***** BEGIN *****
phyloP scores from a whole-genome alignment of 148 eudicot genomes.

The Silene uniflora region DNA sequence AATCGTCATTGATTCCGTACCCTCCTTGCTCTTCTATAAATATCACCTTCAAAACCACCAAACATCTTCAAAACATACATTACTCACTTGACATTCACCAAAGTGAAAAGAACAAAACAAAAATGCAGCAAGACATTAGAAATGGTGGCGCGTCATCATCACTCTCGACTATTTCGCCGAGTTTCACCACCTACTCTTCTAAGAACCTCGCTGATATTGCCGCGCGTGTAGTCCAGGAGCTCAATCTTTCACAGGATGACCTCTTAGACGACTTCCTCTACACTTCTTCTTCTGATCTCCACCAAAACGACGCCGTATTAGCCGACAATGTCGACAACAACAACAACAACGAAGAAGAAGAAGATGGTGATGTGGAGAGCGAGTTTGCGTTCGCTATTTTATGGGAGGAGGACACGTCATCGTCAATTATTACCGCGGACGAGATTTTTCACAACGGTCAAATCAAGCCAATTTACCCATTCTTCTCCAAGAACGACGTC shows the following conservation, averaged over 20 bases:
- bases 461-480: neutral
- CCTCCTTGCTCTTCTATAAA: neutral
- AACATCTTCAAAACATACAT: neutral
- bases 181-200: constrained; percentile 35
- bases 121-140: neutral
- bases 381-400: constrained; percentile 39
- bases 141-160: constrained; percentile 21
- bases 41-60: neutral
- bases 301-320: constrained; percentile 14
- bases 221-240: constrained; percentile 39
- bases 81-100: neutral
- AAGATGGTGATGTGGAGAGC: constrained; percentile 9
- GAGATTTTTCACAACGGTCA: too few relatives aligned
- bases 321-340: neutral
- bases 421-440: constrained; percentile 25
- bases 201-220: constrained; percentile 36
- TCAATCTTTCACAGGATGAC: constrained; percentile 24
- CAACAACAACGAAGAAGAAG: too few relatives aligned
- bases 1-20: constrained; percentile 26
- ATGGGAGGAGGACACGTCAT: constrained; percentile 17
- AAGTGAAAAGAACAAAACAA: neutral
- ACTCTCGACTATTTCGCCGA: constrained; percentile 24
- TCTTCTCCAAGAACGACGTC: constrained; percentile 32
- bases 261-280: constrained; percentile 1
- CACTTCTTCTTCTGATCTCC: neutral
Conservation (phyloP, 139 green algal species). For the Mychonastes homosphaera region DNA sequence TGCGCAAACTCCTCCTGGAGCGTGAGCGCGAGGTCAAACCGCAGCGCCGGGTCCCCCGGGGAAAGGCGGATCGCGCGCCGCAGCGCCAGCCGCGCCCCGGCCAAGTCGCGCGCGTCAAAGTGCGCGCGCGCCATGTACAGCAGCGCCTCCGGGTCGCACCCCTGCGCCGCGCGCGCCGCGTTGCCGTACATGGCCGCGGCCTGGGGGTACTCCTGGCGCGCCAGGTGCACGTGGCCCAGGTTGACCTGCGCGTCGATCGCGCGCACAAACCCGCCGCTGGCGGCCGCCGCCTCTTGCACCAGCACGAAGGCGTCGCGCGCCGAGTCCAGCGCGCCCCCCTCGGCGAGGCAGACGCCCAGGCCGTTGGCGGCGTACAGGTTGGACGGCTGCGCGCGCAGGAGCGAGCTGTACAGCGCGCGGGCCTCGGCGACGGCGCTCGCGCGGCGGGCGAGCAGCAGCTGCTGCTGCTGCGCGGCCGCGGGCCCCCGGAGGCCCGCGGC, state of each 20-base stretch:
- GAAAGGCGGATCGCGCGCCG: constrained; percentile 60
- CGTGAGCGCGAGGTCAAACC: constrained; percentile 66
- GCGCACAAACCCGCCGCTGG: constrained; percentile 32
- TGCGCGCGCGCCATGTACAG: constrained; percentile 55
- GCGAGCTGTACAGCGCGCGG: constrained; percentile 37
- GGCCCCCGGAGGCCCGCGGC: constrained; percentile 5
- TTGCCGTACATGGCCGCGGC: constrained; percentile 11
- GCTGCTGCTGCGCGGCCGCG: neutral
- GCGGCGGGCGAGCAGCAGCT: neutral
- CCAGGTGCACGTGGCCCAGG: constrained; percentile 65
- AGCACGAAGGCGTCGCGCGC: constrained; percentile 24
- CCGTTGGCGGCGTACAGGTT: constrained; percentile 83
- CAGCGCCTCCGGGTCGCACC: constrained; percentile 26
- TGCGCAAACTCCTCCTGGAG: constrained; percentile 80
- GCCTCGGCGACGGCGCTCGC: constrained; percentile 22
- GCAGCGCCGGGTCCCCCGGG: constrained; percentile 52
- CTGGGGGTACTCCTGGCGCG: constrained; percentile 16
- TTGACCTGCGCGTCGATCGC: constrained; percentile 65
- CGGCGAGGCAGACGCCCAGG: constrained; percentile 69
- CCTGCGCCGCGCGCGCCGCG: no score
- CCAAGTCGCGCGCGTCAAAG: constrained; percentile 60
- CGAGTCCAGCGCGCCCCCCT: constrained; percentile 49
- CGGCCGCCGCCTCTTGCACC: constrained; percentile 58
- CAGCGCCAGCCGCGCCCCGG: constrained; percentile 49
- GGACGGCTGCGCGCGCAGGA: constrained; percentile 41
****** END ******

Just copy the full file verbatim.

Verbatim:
phyloP scores from a whole-genome alignment of 148 eudicot genomes.

The Silene uniflora region DNA sequence AATCGTCATTGATTCCGTACCCTCCTTGCTCTTCTATAAATATCACCTTCAAAACCACCAAACATCTTCAAAACATACATTACTCACTTGACATTCACCAAAGTGAAAAGAACAAAACAAAAATGCAGCAAGACATTAGAAATGGTGGCGCGTCATCATCACTCTCGACTATTTCGCCGAGTTTCACCACCTACTCTTCTAAGAACCTCGCTGATATTGCCGCGCGTGTAGTCCAGGAGCTCAATCTTTCACAGGATGACCTCTTAGACGACTTCCTCTACACTTCTTCTTCTGATCTCCACCAAAACGACGCCGTATTAGCCGACAATGTCGACAACAACAACAACAACGAAGAAGAAGAAGATGGTGATGTGGAGAGCGAGTTTGCGTTCGCTATTTTATGGGAGGAGGACACGTCATCGTCAATTATTACCGCGGACGAGATTTTTCACAACGGTCAAATCAAGCCAATTTACCCATTCTTCTCCAAGAACGACGTC shows the following conservation, averaged over 20 bases:
- bases 461-480: neutral
- CCTCCTTGCTCTTCTATAAA: neutral
- AACATCTTCAAAACATACAT: neutral
- bases 181-200: constrained; percentile 35
- bases 121-140: neutral
- bases 381-400: constrained; percentile 39
- bases 141-160: constrained; percentile 21
- bases 41-60: neutral
- bases 301-320: constrained; percentile 14
- bases 221-240: constrained; percentile 39
- bases 81-100: neutral
- AAGATGGTGATGTGGAGAGC: constrained; percentile 9
- GAGATTTTTCACAACGGTCA: too few relatives aligned
- bases 321-340: neutral
- bases 421-440: constrained; percentile 25
- bases 201-220: constrained; percentile 36
- TCAATCTTTCACAGGATGAC: constrained; percentile 24
- CAACAACAACGAAGAAGAAG: too few relatives aligned
- bases 1-20: constrained; percentile 26
- ATGGGAGGAGGACACGTCAT: constrained; percentile 17
- AAGTGAAAAGAACAAAACAA: neutral
- ACTCTCGACTATTTCGCCGA: constrained; percentile 24
- TCTTCTCCAAGAACGACGTC: constrained; percentile 32
- bases 261-280: constrained; percentile 1
- CACTTCTTCTTCTGATCTCC: neutral
Conservation (phyloP, 139 green algal species). For the Mychonastes homosphaera region DNA sequence TGCGCAAACTCCTCCTGGAGCGTGAGCGCGAGGTCAAACCGCAGCGCCGGGTCCCCCGGGGAAAGGCGGATCGCGCGCCGCAGCGCCAGCCGCGCCCCGGCCAAGTCGCGCGCGTCAAAGTGCGCGCGCGCCATGTACAGCAGCGCCTCCGGGTCGCACCCCTGCGCCGCGCGCGCCGCGTTGCCGTACATGGCCGCGGCCTGGGGGTACTCCTGGCGCGCCAGGTGCACGTGGCCCAGGTTGACCTGCGCGTCGATCGCGCGCACAAACCCGCCGCTGGCGGCCGCCGCCTCTTGCACCAGCACGAAGGCGTCGCGCGCCGAGTCCAGCGCGCCCCCCTCGGCGAGGCAGACGCCCAGGCCGTTGGCGGCGTACAGGTTGGACGGCTGCGCGCGCAGGAGCGAGCTGTACAGCGCGCGGGCCTCGGCGACGGCGCTCGCGCGGCGGGCGAGCAGCAGCTGCTGCTGCTGCGCGGCCGCGGGCCCCCGGAGGCCCGCGGC, state of each 20-base stretch:
- GAAAGGCGGATCGCGCGCCG: constrained; percentile 60
- CGTGAGCGCGAGGTCAAACC: constrained; percentile 66
- GCGCACAAACCCGCCGCTGG: constrained; percentile 32
- TGCGCGCGCGCCATGTACAG: constrained; percentile 55
- GCGAGCTGTACAGCGCGCGG: constrained; percentile 37
- GGCCCCCGGAGGCCCGCGGC: constrained; percentile 5
- TTGCCGTACATGGCCGCGGC: constrained; percentile 11
- GCTGCTGCTGCGCGGCCGCG: neutral
- GCGGCGGGCGAGCAGCAGCT: neutral
- CCAGGTGCACGTGGCCCAGG: constrained; percentile 65
- AGCACGAAGGCGTCGCGCGC: constrained; percentile 24
- CCGTTGGCGGCGTACAGGTT: constrained; percentile 83
- CAGCGCCTCCGGGTCGCACC: constrained; percentile 26
- TGCGCAAACTCCTCCTGGAG: constrained; percentile 80
- GCCTCGGCGACGGCGCTCGC: constrained; percentile 22
- GCAGCGCCGGGTCCCCCGGG: constrained; percentile 52
- CTGGGGGTACTCCTGGCGCG: constrained; percentile 16
- TTGACCTGCGCGTCGATCGC: constrained; percentile 65
- CGGCGAGGCAGACGCCCAGG: constrained; percentile 69
- CCTGCGCCGCGCGCGCCGCG: no score
- CCAAGTCGCGCGCGTCAAAG: constrained; percentile 60
- CGAGTCCAGCGCGCCCCCCT: constrained; percentile 49
- CGGCCGCCGCCTCTTGCACC: constrained; percentile 58
- CAGCGCCAGCCGCGCCCCGG: constrained; percentile 49
- GGACGGCTGCGCGCGCAGGA: constrained; percentile 41